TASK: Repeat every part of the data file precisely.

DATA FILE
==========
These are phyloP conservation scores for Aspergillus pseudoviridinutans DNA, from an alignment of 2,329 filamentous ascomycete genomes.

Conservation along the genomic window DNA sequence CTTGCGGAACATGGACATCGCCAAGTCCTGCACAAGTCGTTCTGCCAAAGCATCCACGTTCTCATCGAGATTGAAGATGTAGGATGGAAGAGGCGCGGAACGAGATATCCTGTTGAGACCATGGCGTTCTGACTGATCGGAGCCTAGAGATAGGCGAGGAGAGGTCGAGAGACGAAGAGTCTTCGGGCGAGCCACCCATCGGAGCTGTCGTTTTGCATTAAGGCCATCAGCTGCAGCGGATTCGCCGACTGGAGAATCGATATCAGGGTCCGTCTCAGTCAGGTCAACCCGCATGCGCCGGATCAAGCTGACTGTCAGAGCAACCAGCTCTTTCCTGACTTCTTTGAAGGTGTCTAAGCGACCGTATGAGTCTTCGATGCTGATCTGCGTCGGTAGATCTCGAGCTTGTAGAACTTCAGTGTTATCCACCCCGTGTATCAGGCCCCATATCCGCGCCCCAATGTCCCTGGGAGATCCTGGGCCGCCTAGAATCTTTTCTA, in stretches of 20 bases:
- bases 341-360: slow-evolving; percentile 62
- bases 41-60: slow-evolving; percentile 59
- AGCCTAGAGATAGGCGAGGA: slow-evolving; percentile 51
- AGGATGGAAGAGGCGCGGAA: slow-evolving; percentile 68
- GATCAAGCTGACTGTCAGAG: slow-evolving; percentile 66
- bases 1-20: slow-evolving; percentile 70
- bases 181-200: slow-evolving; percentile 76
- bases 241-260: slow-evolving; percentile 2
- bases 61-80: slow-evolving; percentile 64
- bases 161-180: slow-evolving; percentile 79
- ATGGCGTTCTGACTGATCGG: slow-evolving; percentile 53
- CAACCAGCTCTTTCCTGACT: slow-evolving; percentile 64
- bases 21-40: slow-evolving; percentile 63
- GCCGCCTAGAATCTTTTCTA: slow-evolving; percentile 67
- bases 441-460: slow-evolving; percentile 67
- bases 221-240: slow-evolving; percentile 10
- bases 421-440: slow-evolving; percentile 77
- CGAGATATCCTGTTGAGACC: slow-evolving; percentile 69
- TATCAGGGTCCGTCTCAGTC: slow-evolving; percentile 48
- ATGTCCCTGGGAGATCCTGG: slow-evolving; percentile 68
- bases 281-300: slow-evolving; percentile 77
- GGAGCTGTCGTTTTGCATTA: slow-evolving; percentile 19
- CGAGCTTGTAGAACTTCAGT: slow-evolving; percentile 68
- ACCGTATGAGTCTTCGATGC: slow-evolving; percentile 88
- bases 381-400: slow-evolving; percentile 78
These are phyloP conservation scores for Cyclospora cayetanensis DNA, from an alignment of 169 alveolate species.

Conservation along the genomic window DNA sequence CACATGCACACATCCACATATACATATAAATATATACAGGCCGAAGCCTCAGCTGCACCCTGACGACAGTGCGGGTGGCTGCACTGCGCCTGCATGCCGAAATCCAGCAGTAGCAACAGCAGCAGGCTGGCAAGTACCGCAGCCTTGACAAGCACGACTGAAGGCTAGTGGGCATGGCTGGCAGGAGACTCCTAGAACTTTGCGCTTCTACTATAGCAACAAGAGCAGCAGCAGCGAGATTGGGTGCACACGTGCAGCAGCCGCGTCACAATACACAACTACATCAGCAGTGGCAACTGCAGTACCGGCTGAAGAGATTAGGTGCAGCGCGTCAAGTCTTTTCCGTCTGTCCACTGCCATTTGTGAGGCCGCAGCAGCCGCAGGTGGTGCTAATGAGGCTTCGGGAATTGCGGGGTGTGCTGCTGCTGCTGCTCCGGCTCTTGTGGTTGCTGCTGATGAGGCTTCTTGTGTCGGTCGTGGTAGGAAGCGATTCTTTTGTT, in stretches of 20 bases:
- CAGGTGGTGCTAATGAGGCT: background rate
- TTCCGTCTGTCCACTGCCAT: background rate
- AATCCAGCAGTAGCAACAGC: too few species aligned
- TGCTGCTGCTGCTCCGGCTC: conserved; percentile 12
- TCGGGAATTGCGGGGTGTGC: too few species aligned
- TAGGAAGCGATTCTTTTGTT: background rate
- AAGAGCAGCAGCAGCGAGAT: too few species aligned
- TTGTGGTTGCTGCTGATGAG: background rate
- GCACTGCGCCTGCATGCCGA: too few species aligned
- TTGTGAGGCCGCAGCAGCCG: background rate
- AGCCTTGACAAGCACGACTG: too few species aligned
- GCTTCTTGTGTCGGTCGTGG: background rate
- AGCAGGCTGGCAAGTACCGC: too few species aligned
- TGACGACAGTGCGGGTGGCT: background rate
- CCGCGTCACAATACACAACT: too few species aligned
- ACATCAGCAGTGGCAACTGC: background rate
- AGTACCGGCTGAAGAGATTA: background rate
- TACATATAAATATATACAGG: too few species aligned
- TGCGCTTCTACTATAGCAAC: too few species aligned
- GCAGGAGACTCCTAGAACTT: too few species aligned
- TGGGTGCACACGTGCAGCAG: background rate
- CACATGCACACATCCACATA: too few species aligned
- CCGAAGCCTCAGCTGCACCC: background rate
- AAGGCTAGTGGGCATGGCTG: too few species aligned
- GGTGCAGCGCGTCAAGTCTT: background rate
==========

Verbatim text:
These are phyloP conservation scores for Aspergillus pseudoviridinutans DNA, from an alignment of 2,329 filamentous ascomycete genomes.

Conservation along the genomic window DNA sequence CTTGCGGAACATGGACATCGCCAAGTCCTGCACAAGTCGTTCTGCCAAAGCATCCACGTTCTCATCGAGATTGAAGATGTAGGATGGAAGAGGCGCGGAACGAGATATCCTGTTGAGACCATGGCGTTCTGACTGATCGGAGCCTAGAGATAGGCGAGGAGAGGTCGAGAGACGAAGAGTCTTCGGGCGAGCCACCCATCGGAGCTGTCGTTTTGCATTAAGGCCATCAGCTGCAGCGGATTCGCCGACTGGAGAATCGATATCAGGGTCCGTCTCAGTCAGGTCAACCCGCATGCGCCGGATCAAGCTGACTGTCAGAGCAACCAGCTCTTTCCTGACTTCTTTGAAGGTGTCTAAGCGACCGTATGAGTCTTCGATGCTGATCTGCGTCGGTAGATCTCGAGCTTGTAGAACTTCAGTGTTATCCACCCCGTGTATCAGGCCCCATATCCGCGCCCCAATGTCCCTGGGAGATCCTGGGCCGCCTAGAATCTTTTCTA, in stretches of 20 bases:
- bases 341-360: slow-evolving; percentile 62
- bases 41-60: slow-evolving; percentile 59
- AGCCTAGAGATAGGCGAGGA: slow-evolving; percentile 51
- AGGATGGAAGAGGCGCGGAA: slow-evolving; percentile 68
- GATCAAGCTGACTGTCAGAG: slow-evolving; percentile 66
- bases 1-20: slow-evolving; percentile 70
- bases 181-200: slow-evolving; percentile 76
- bases 241-260: slow-evolving; percentile 2
- bases 61-80: slow-evolving; percentile 64
- bases 161-180: slow-evolving; percentile 79
- ATGGCGTTCTGACTGATCGG: slow-evolving; percentile 53
- CAACCAGCTCTTTCCTGACT: slow-evolving; percentile 64
- bases 21-40: slow-evolving; percentile 63
- GCCGCCTAGAATCTTTTCTA: slow-evolving; percentile 67
- bases 441-460: slow-evolving; percentile 67
- bases 221-240: slow-evolving; percentile 10
- bases 421-440: slow-evolving; percentile 77
- CGAGATATCCTGTTGAGACC: slow-evolving; percentile 69
- TATCAGGGTCCGTCTCAGTC: slow-evolving; percentile 48
- ATGTCCCTGGGAGATCCTGG: slow-evolving; percentile 68
- bases 281-300: slow-evolving; percentile 77
- GGAGCTGTCGTTTTGCATTA: slow-evolving; percentile 19
- CGAGCTTGTAGAACTTCAGT: slow-evolving; percentile 68
- ACCGTATGAGTCTTCGATGC: slow-evolving; percentile 88
- bases 381-400: slow-evolving; percentile 78
These are phyloP conservation scores for Cyclospora cayetanensis DNA, from an alignment of 169 alveolate species.

Conservation along the genomic window DNA sequence CACATGCACACATCCACATATACATATAAATATATACAGGCCGAAGCCTCAGCTGCACCCTGACGACAGTGCGGGTGGCTGCACTGCGCCTGCATGCCGAAATCCAGCAGTAGCAACAGCAGCAGGCTGGCAAGTACCGCAGCCTTGACAAGCACGACTGAAGGCTAGTGGGCATGGCTGGCAGGAGACTCCTAGAACTTTGCGCTTCTACTATAGCAACAAGAGCAGCAGCAGCGAGATTGGGTGCACACGTGCAGCAGCCGCGTCACAATACACAACTACATCAGCAGTGGCAACTGCAGTACCGGCTGAAGAGATTAGGTGCAGCGCGTCAAGTCTTTTCCGTCTGTCCACTGCCATTTGTGAGGCCGCAGCAGCCGCAGGTGGTGCTAATGAGGCTTCGGGAATTGCGGGGTGTGCTGCTGCTGCTGCTCCGGCTCTTGTGGTTGCTGCTGATGAGGCTTCTTGTGTCGGTCGTGGTAGGAAGCGATTCTTTTGTT, in stretches of 20 bases:
- CAGGTGGTGCTAATGAGGCT: background rate
- TTCCGTCTGTCCACTGCCAT: background rate
- AATCCAGCAGTAGCAACAGC: too few species aligned
- TGCTGCTGCTGCTCCGGCTC: conserved; percentile 12
- TCGGGAATTGCGGGGTGTGC: too few species aligned
- TAGGAAGCGATTCTTTTGTT: background rate
- AAGAGCAGCAGCAGCGAGAT: too few species aligned
- TTGTGGTTGCTGCTGATGAG: background rate
- GCACTGCGCCTGCATGCCGA: too few species aligned
- TTGTGAGGCCGCAGCAGCCG: background rate
- AGCCTTGACAAGCACGACTG: too few species aligned
- GCTTCTTGTGTCGGTCGTGG: background rate
- AGCAGGCTGGCAAGTACCGC: too few species aligned
- TGACGACAGTGCGGGTGGCT: background rate
- CCGCGTCACAATACACAACT: too few species aligned
- ACATCAGCAGTGGCAACTGC: background rate
- AGTACCGGCTGAAGAGATTA: background rate
- TACATATAAATATATACAGG: too few species aligned
- TGCGCTTCTACTATAGCAAC: too few species aligned
- GCAGGAGACTCCTAGAACTT: too few species aligned
- TGGGTGCACACGTGCAGCAG: background rate
- CACATGCACACATCCACATA: too few species aligned
- CCGAAGCCTCAGCTGCACCC: background rate
- AAGGCTAGTGGGCATGGCTG: too few species aligned
- GGTGCAGCGCGTCAAGTCTT: background rate